One of the first things people notice when they arrive at Magee Marsh, other than the awesome birds of course, is the sheer volume of people present at the event. Unless you arrive really early in the morning, which I highly recommend, you will find the parking lot quite full. You will see license plates from all over the country, giving you a feel for how far people are willing to travel to be a part of spring migration at Magee. As you enter the boardwalk, there is usually a pretty good traffic jam at the start because there are always awesome birds to see right from the get go. Many birders that haven't been to Magee before view this as a problem, but I believe it adds to the excitement of the day. Tons of birders ready for a day of birding during the peak of migration is never a bad thing in my opinion. If the birds cooperate, you'll run into many traffic jams along the way and see loads of amazing species.
|A large group of birders trying to find a Kirtland's Warbler that had been sighted on the boardwalk.|
The theme of birders everywhere continues on into the local restaurants at lunch and dinner. Blackberry Corners is a locally owned restaurant that was one of the first businesses that signed on to the Black Swamp Bird Observatory's Birds & Business Alliance. The decision to support birding and conservation in the region has paid off in a huge way. During the BWIAB, you will find the restaurant packed with birders for both lunch, dinner, and sometimes an afternoon slice of pie! This is true for many restaurants all over northwest Ottawa and Lucas Counties. Check out the list of all the companies that have chosen to support BSBO and conservation here.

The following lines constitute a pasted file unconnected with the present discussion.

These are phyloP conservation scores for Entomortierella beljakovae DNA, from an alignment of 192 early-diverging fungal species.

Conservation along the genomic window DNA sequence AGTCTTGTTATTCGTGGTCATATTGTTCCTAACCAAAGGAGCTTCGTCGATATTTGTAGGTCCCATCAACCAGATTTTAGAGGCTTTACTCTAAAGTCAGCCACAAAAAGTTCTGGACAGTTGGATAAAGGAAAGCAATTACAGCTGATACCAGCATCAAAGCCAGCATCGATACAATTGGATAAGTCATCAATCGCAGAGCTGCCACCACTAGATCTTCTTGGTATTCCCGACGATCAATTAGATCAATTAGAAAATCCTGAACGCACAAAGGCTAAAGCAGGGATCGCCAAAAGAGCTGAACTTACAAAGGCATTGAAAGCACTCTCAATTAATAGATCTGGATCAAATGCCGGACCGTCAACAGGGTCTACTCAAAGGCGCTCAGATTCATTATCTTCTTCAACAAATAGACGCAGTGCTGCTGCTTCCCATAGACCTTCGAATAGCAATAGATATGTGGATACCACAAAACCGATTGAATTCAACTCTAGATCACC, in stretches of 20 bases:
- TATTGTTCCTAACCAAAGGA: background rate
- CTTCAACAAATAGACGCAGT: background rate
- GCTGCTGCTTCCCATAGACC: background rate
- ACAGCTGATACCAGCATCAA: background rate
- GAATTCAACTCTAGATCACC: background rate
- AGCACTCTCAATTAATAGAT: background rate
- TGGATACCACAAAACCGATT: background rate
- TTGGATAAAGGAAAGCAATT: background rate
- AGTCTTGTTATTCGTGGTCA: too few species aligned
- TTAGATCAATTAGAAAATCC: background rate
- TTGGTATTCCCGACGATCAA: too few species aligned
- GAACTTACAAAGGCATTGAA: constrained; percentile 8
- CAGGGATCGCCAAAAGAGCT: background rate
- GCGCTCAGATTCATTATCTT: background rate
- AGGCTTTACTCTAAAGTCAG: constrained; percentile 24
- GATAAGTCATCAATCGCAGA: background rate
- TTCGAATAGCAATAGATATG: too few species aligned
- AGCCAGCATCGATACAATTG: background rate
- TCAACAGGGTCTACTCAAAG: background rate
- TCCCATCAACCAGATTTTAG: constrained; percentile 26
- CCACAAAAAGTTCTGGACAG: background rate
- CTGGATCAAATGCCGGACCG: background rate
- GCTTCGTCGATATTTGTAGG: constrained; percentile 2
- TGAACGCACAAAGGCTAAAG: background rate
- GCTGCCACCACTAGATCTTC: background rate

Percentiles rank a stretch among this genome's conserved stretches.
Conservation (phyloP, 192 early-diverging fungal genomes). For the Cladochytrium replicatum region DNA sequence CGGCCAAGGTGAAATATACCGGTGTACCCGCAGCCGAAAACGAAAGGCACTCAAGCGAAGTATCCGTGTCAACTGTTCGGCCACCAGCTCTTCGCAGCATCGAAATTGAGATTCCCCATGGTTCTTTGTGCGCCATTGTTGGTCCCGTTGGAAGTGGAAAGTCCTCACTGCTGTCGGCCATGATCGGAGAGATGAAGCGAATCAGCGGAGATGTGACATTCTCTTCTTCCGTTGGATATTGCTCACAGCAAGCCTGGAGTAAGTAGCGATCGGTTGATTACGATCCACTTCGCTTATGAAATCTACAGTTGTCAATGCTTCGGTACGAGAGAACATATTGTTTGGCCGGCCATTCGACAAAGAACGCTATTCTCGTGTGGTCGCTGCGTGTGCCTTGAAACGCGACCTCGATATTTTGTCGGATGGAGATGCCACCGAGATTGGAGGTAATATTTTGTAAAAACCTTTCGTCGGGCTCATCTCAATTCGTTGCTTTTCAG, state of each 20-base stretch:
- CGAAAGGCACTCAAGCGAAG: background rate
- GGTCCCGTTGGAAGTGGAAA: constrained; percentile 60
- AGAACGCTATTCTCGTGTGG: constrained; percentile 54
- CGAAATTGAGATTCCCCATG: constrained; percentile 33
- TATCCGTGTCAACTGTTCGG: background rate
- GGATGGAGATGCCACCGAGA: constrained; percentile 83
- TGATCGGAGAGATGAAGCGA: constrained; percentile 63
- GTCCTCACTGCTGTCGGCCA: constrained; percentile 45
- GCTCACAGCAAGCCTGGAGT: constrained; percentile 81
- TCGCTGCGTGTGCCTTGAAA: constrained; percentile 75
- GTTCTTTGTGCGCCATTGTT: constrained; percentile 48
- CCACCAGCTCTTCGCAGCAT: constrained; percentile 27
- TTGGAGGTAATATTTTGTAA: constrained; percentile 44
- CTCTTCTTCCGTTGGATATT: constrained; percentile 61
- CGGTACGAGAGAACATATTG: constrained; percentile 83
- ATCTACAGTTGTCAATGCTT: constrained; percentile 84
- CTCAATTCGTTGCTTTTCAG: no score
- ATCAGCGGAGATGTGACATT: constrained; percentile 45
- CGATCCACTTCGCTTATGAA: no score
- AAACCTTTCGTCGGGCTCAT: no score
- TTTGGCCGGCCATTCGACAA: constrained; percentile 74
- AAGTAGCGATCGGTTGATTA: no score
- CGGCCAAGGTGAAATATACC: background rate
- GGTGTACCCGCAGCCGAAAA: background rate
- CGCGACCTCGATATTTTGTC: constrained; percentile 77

|Look for this sticker at local businesses to see who is supporting birding and conservation in northwest Ohio.|
For all of us that live out of state and have been traveling to northwest Ohio for years, it seems relatively obvious that we are spending a lot of money on our travels. But now we actually have the numbers to back it up. One of my favorite moments of my time at the festival this year occurred at the gas station while I was filling up my car. A local man struck up a conversation and asked what I was doing in Ohio when he noticed my Indiana license plate. I explained that I was there to lead trips for the BWIAB. Much to my surprise, he thanked me for being there to help support the effort to bring more people to northwest Ohio. He personally wasn't interested in going out and looking for birds but was supportive of all of us who were and understood the impact that we are making. I was absolutely blown away by this conversation. The residents of northwest Ohio are recognizing what we are doing. This makes them more likely to support the conservation initiatives that are critical to keeping the birds flowing through the region.
I am already looking forward to being back in northwest Ohio next year for the BWIAB and hope to see many old friends and new birders alike.
|I will leave you with one of the most photogenic birds on the boardwalk, Prothonotary Warbler.|